Transfer Pricing Worldwide Crackdown

Transfer pricing, or what the affiliates of multinational corporations charge one another when
exchanging goods, property and services, continues to be a controversial topic. In the United
States, Congressional critics of the Internal Revenue Service (IRS) continue to urge the agency to
crack down on transfer pricing practices that have allowed foreign corporations doing business in
this country to avoid paying U.S. taxes.Outside the United States, transfer pricing practices are a
major target of investigation by international revenue authorities, according to ErnstandYoung
Transfer Pricing Monitor, an annual study of transfer pricing issues affecting multinational
corporations.In fact, about one-half of the more than 200 multinational companies studied by
ErnstandYoung 90 percent of which were based in the United States said that they are currently
involved in audits in which transfer pricing is a central issue, a figure that remains steady from
the first pricing monitor conducted by ErnstandYoung in 1995.More than two-thirds of multinationals
surveyed consider transfer pricing to be the single most important tax issue they face today;
followed at a distant second by foreign tax credits.In the United States, General Accounting Office
auditors contend that transfer pricing abuse is responsible for the fact that 73 percent of all
foreign companies doing business in this country are able to avoid all U.S. income taxes. This
trend is reportedly costing the U.S. Treasury hundreds of millions of dollars annually, though the
exact amount of the transfer pricing-related tax avoidance is open to considerable
debate. International Transfer Pricing

According to the ErnstandYoung survey, Canada, Australia and the United Kingdom continue to
lead the list of nations demanding that companies provide documentation of the transfer prices
applied to specific transactions, an onerous and potentially expensive task. Of all the requests
for transfer pricing documentation reported by multinational corporations, 44 percent were
generated by the tax authorities of Canada, compared to 22 percent from Australia and 19 percent
from the United Kingdom.On December 7, 1998, Argentinas legislature enacted major transfer pricing
legislation that will, according to its sponsors, bring Argentinas transfer pricing regime closer
to Organization for Economic Cooperation and Devel-opment (OECD) pricing guidelines.Transfer
pricing reforms were needed in Argentina because under prior law, the national tax agency,
Administracion Federal de Ingresos Publicos (AGIP), had the authority to determine taxable income
in transactions between economically linked parties and to make income adjustments. However, there
were no specific rules regarding transfer pricing on specific methods to test transfer pricing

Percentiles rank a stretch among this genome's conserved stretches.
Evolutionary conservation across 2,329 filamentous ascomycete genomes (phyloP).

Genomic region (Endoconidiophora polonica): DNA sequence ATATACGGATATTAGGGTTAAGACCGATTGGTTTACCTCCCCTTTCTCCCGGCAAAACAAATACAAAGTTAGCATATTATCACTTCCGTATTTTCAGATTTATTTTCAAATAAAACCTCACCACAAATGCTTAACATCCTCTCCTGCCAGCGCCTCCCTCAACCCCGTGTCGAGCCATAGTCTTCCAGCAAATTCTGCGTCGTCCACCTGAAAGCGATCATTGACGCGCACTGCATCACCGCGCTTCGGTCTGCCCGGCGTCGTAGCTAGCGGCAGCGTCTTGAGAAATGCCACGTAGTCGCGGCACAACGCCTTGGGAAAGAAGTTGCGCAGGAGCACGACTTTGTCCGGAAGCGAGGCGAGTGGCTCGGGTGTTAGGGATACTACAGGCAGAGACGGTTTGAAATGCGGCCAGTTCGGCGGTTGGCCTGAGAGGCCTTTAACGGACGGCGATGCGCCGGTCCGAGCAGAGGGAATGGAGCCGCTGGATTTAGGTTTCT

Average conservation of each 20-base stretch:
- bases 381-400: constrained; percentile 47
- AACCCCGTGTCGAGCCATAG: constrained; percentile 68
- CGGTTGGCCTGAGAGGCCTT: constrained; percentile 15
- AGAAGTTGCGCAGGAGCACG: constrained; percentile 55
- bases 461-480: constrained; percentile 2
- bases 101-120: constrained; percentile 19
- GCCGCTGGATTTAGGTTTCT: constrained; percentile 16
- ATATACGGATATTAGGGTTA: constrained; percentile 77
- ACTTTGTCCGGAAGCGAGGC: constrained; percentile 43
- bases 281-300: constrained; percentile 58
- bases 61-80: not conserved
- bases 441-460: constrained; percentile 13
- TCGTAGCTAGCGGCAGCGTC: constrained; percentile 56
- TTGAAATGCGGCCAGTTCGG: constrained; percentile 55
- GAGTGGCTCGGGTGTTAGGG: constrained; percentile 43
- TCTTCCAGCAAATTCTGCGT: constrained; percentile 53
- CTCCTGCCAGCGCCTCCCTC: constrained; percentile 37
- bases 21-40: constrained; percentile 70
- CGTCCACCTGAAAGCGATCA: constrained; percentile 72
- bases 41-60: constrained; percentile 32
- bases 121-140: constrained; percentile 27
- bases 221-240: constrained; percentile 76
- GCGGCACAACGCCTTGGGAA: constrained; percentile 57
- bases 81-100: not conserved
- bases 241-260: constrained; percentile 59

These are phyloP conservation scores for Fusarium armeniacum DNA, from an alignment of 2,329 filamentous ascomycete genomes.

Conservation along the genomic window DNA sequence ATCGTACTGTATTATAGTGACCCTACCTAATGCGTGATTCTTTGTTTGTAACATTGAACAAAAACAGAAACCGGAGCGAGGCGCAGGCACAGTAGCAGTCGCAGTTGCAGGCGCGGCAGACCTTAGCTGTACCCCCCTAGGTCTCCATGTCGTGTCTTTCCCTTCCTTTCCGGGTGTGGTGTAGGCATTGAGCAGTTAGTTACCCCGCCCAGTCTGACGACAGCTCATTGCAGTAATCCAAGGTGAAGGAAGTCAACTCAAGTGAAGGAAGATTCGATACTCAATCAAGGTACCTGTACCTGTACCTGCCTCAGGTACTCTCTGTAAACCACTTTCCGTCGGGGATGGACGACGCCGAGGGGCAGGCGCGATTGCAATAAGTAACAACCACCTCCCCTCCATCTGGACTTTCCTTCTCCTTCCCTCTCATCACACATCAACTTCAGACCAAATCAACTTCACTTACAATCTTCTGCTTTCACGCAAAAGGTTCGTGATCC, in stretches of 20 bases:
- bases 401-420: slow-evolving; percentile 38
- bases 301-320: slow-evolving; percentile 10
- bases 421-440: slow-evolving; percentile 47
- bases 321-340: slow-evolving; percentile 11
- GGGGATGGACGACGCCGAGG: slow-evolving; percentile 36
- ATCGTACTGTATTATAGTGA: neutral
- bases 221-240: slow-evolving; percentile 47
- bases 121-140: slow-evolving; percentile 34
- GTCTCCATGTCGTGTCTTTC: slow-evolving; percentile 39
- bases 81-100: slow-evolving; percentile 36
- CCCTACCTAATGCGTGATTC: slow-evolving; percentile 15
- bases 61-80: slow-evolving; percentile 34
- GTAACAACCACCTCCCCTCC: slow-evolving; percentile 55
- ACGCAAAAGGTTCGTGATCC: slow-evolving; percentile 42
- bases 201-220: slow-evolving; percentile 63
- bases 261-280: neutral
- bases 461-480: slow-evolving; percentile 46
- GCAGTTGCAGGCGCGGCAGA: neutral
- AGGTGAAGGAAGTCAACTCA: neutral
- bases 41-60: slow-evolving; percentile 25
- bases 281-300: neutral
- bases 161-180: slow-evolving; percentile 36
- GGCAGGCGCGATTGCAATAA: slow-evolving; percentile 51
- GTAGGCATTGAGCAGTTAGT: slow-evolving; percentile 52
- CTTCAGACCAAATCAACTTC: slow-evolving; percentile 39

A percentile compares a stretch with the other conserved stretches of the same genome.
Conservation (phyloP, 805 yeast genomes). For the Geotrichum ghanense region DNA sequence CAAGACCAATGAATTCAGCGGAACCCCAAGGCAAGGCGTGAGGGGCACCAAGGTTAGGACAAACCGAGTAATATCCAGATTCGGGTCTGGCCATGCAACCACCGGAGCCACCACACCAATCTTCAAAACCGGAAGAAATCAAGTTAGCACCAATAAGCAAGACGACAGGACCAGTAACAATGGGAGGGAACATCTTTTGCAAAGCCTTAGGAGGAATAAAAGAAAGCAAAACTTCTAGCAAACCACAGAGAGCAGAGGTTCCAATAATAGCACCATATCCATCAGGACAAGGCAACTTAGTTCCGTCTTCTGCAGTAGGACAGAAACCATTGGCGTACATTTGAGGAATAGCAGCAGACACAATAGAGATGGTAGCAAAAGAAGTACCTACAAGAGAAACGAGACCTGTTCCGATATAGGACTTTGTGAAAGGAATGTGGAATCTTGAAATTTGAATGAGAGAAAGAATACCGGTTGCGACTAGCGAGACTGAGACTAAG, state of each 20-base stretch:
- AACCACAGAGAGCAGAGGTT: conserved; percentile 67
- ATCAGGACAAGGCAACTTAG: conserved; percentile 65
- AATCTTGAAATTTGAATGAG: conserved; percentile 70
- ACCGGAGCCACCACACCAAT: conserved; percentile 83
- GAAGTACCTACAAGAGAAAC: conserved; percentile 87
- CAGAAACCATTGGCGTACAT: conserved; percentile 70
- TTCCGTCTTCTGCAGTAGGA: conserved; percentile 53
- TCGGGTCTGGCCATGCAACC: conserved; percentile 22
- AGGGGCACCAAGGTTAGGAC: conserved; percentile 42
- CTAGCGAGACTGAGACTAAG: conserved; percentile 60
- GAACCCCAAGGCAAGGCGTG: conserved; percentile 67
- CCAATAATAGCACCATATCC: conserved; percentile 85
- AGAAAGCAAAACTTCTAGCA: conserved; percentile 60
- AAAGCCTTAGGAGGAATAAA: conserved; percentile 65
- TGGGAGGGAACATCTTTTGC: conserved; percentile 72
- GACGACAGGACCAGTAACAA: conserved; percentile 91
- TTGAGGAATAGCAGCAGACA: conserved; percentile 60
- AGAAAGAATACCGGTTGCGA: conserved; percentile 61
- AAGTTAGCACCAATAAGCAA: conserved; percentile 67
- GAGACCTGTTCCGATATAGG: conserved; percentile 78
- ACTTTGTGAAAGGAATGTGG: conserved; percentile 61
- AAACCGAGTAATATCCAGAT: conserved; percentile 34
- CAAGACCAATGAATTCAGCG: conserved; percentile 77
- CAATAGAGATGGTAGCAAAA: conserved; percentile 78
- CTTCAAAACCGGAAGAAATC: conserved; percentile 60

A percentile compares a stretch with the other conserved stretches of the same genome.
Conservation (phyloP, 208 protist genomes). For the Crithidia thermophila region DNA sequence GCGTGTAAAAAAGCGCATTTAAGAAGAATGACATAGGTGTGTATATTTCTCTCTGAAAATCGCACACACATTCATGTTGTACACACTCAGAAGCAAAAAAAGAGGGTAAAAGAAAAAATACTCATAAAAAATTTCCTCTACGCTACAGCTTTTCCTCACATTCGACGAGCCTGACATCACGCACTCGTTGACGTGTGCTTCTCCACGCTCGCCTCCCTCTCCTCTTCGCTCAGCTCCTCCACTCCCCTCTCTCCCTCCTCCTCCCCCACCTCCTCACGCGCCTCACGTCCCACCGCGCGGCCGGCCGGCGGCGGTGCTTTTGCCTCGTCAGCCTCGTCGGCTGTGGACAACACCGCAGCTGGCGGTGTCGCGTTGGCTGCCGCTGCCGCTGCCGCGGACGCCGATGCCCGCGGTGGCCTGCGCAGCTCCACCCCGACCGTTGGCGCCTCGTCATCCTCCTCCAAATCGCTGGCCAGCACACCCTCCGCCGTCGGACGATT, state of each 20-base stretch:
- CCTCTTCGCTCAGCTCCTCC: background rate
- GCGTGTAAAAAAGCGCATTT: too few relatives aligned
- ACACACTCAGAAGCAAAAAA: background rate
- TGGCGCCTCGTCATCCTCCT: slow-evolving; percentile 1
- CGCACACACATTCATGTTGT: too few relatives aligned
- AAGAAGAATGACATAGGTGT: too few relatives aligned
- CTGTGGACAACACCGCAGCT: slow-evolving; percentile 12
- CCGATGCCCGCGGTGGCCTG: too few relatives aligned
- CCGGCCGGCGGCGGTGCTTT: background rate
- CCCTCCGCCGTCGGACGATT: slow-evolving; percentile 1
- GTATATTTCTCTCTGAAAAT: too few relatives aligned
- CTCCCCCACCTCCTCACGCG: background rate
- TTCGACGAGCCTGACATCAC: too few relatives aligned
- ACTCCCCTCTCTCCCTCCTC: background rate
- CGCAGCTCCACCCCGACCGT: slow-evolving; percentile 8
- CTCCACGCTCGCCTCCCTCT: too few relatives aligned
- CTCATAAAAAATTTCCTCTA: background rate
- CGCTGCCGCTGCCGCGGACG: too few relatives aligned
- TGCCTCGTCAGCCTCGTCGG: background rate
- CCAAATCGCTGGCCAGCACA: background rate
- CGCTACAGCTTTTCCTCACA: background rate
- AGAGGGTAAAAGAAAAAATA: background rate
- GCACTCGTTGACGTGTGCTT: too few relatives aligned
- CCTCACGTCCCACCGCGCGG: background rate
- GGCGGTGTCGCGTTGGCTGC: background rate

among related entities, practitioners said.In Mexico, an August 1998 deadline for that countrys new
transfer pricing documentation rules was extended for seven months when tax authorities realized
that few of the thousands of foreign firms operating in the country were ready to comply.Mexicos
deadline extension was accompanied by a warning to companies that the audits and fines for
non-compliance would be swift and expensive. Penalties for violations will range up to 100 percent
of the amount of tax not paid originally, plus the tax itself.The message is clear. Mexico is
intent on becoming the latest country to join a movement by many of the worlds governments to gain
more control over the taxes paid by global companies, ranging from the largest multinationals to
small manufacturers. Battling Tax EvasionMany government regulators the United States being
the most vocal argue that multinational parent companies shift income from high-tax to low-tax
jurisdictions through such methods as overpricing sales to subsidiaries. In the past, the IRS has
not been among the most aggressive when it comes to pursuing transfer pricing manipulators.To
ensure that companies pricing policies with affiliates abroad are conducted on an arms length
basis, the IRS established new transfer pricing rules in 1993. Known as Section 482 and buried deep
within the U.S. tax code, these opaque regulations touched-off an international firestorm with
other countries that do not agree with the IRSs views.The IRSs intercompany pricing penalty
regulations were intended to stop what the U.S. government perceived as abuses by multinational
taxpayers in determining their intercompany transfer prices. Companies that have not reviewed their
transfer pricing methodology or those companies whose documentation is insufficient to meet IRS
requirements, are now subject to stringent penalties, should the IRS find reason to to make an
intercompany transfer-pricing adjustment.As already mentioned, the OECD has established a series of
transfer pricing guidelines and recommendations for multinational enterprises. However, that
ErnstandYoung survey revealed some 50 percent of multinational companies continue to use
profit-based pricing methods such as the Comparable Pricing Method (CPM), which was set forth
originally by the IRS but that the OECD considers to be a methodology of last resort. The
widespread use of the IRS-endorsed calculation method is not surprising considering that 89 percent
of multinationals surveyed pointed to potential IRS penalties as their primary motivation for
documenting the prices used for intercompany transactions. Sixty-four percent reported that they
sought to document appropriate transactions in anticipation of an actual IRS audit. Under the
current U.S. tax rules, the IRS is authorized to make adjustments to a companys income, deductions,
credits or allowances. It is also authorized to assess substantial penalties from 20 to 40 percent
against those taxpayers who understate or overstate their intercompany transfer prices by certain
amounts.The tax regulations contain specific documentation requirements divided into two parts